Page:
Late To The Party #3: Pursuit Force on PlayStation Portable.

My lips curl as I take aim at my pursuer and pull the trigger. "You ain't getting away so easily," I whisper to myself with all the aggression I can muster. White knuckled I close in on the damaged car. I stand up in my vehicle and try to maintain a steady forward motion, then I launch myself into the air. The time around me slows, and with a carefully placed round of machine gun fire I take out the driver of the vehicle I'm chasing. My feet smash against the boot of the car and I jump into the drivers seat. This isn't standard police force business, this is Pursuit Force.

Launching pretty early in the PSP's life-time, Pursuit Force was an action movie-inspired car combat game from the Sony-owned BigBig Studios. Clearly inspired by car chases and action flicks, Pursuit Force leaves an unbelievable first impression. Most notable is the visual clarity. For an early PSP title, Pursuit Force stacks up pretty competitively. It's a busy game, with scenery whipping past your car at an alarming rate. There are some frame-rate chugs, but on the whole the game runs surprisingly smoothly.

Pursuit Force was pitched to me as a car-combat game before I checked it out, but it's not really like anything I've ever played. The story is loose - you're part of a new governmental crime fighting up-start, created in order to combat the increasing number of traffic crimes. A group of gangs - based on complete action movie stereotypes - are running the roads, and your mission is to steal them back.

The plotline's loose and unneccessary. This game's all about its mechanics. The core gameplay is simple but endearing in a bombastic way. Car control handles much as you'd expect, with a hefty emphasis on drifting and weaving in and out of on-screen traffic. As a member of the police force, you need to limit the amount of damage issued to civillians, so you need to ensure you're careful on the road if you want to achieve the higher ranks. The first mission has me chasing six vehicles, each carrying nuclear toxins. I can't shoot the vehicles because the nuclear toxins might leak or explode, so I need to hijack the vehicles. To do this, I race up to them and get within their proximity. A prompt pops-up on the screen allowing me to hit the Circle button. This is Pursuit Force's unique hook — by hijacking the car I'm able to ride on either the boot or the body of the vehicle. But with the enemy NPCs still driving, I need to find a way to take control. Thus ensues a little mini-game of kinds. I can dodge the enemies attacks by hitting the square button and climbing around the vehicle out of view. This acts as cover. I can then wait for the enemy to reload, and pick him off with my own weapon. This allows me to gain entry to the vehicle and continue on my mission.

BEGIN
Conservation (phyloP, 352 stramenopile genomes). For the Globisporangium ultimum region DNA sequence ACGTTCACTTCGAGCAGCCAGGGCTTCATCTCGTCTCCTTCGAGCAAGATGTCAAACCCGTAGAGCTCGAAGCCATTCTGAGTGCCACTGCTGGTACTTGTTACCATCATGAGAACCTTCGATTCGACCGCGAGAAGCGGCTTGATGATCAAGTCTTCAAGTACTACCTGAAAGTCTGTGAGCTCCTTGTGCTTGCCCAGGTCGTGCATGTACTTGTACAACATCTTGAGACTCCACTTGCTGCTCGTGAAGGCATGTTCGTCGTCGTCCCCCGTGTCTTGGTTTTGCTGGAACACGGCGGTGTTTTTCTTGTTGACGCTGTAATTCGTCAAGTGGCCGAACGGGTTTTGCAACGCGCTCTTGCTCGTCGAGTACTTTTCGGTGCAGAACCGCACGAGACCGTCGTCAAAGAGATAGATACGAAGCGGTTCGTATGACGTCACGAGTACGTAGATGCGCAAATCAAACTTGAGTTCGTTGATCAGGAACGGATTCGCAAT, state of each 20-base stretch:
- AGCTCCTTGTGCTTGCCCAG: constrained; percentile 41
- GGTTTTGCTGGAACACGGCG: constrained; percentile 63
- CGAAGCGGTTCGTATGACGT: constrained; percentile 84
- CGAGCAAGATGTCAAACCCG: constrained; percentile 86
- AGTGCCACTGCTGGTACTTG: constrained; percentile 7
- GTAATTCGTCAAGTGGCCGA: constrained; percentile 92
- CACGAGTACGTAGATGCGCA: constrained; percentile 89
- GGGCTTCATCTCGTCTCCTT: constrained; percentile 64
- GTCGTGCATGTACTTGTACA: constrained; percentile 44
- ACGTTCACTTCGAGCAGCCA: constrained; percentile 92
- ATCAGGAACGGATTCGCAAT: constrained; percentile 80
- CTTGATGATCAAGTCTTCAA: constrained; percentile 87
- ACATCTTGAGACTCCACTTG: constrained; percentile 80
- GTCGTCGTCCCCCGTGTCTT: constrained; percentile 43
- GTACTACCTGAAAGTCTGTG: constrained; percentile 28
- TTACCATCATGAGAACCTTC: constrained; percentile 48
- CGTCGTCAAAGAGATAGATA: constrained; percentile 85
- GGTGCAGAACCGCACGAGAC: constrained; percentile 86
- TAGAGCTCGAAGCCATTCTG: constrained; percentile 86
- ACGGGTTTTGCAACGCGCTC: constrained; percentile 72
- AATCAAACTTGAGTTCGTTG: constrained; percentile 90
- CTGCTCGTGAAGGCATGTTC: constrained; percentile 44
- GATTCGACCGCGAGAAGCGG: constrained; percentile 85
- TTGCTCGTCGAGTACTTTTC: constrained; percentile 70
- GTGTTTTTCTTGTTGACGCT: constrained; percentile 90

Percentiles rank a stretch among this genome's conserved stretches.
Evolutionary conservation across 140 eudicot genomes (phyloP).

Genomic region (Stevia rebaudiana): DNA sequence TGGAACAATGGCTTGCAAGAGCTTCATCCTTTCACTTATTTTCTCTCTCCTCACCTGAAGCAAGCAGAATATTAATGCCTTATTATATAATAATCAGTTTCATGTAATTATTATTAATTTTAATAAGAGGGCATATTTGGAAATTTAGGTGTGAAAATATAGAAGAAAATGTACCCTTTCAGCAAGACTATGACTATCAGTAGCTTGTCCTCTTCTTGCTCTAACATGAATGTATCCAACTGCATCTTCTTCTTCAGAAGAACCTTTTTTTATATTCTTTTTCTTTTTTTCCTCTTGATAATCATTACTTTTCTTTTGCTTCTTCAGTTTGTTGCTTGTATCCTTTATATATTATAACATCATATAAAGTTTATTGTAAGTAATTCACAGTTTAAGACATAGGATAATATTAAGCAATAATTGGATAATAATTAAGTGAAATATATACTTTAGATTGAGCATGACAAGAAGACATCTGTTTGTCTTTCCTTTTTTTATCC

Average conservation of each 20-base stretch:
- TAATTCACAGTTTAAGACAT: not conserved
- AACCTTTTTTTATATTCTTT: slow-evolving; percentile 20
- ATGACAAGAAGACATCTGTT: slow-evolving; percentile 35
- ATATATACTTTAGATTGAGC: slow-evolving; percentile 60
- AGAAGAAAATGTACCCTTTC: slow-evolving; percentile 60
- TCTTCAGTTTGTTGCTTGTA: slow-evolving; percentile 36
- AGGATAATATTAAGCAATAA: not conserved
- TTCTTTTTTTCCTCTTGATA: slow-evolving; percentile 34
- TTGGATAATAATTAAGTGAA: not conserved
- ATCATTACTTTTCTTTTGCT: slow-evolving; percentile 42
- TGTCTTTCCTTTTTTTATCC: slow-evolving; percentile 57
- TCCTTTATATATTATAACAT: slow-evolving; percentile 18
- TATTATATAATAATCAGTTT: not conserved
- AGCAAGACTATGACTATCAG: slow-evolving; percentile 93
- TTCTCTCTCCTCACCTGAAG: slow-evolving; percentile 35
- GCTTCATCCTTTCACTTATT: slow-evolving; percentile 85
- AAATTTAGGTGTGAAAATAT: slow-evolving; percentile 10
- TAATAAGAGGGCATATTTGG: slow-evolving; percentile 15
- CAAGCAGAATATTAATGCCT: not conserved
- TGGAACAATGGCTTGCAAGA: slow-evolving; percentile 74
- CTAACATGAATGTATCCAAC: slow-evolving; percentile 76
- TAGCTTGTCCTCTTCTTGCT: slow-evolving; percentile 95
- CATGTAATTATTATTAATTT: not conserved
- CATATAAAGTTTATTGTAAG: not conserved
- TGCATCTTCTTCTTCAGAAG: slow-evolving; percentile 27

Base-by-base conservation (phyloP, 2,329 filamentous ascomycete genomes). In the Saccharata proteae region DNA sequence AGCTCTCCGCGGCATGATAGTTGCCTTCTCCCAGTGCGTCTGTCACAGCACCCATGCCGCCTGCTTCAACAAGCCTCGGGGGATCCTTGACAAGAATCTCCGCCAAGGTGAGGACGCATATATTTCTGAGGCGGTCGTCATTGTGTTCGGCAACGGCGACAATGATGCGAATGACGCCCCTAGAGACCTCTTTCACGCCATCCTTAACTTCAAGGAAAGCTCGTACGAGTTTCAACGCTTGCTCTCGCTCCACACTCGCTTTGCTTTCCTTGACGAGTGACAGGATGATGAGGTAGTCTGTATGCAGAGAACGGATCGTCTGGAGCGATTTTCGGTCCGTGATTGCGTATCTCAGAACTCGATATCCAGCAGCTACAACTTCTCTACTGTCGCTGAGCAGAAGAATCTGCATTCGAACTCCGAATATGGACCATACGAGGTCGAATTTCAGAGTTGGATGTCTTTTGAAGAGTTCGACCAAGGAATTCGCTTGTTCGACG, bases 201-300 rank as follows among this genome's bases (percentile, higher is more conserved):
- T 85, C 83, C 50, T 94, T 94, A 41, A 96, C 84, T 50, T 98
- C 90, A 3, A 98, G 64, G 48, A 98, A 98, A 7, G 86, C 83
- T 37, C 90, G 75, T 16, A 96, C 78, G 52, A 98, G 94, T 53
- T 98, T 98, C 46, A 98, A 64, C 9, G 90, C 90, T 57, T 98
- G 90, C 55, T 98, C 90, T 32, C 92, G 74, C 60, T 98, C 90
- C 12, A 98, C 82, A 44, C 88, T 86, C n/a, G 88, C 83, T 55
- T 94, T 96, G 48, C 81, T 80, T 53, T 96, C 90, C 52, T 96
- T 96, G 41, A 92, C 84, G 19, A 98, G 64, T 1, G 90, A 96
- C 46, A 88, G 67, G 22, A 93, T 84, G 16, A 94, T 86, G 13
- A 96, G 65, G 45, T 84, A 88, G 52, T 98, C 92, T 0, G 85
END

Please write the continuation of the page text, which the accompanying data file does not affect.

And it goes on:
BigBig Studios hit the nail on the head when they named their game "Pursuit Force". Pursuit is such a brilliant word for the game because it never lets up that thrill of chasing throughout the whole campaign. And the hijacking mechanic never really gets old, even when the game's difficulty spikes so sharply it feels unfair.

The difficulty is perhaps Pursuit Forces biggest undoing. For a game that's very easy to pick-up and play, it feels remarkably challenging. Later levels punish the slightest mistake, and because you're often playing against extremely strict time-limits, the "Restart" button becomes a little too familiar. I've always been of the mind-set that games (portable ones especially) should be designed to make you feel good, and Pursuit Force manages to when you're flying through the air and using cars for cover. But sadly it also falls into frustrating traps. I don't mind if a portable game is easy, because I just want to blast through it on the train. Pursuit Force doesn't really take that into consideration.

It's still a stunning achievement though, both visually and mechanically. In fact, it's a franchise we wouldn't mind seeing make the jump to PlayStation 3. The thirty-seconds of fun that come from the hi-jacking mechanic are time-less, and would work just aswell on the console as on the move.

Pursuit Force doesn't deserve to be forgotten because, for all its difficulty flaws, it makes you feel more like an action hero better than any other game. And it's amazing it hasn't been ripped off yet. For every racing game that promises Hollywood car-chases, this one actually delivers. It's outstanding, therefore, that it's running on a PlayStation Portable.

Pursuit Force
Developer: BigBig Studios
Publisher: Sony Computer Entertainment
Release Date: 18th November 2005 [EU]; 7th March 2006 [US]

Late To The Party is PushSquare’s retro games column, where editor Sammy Barker returns to a classic PlayStation franchise with the luxury of hindsight.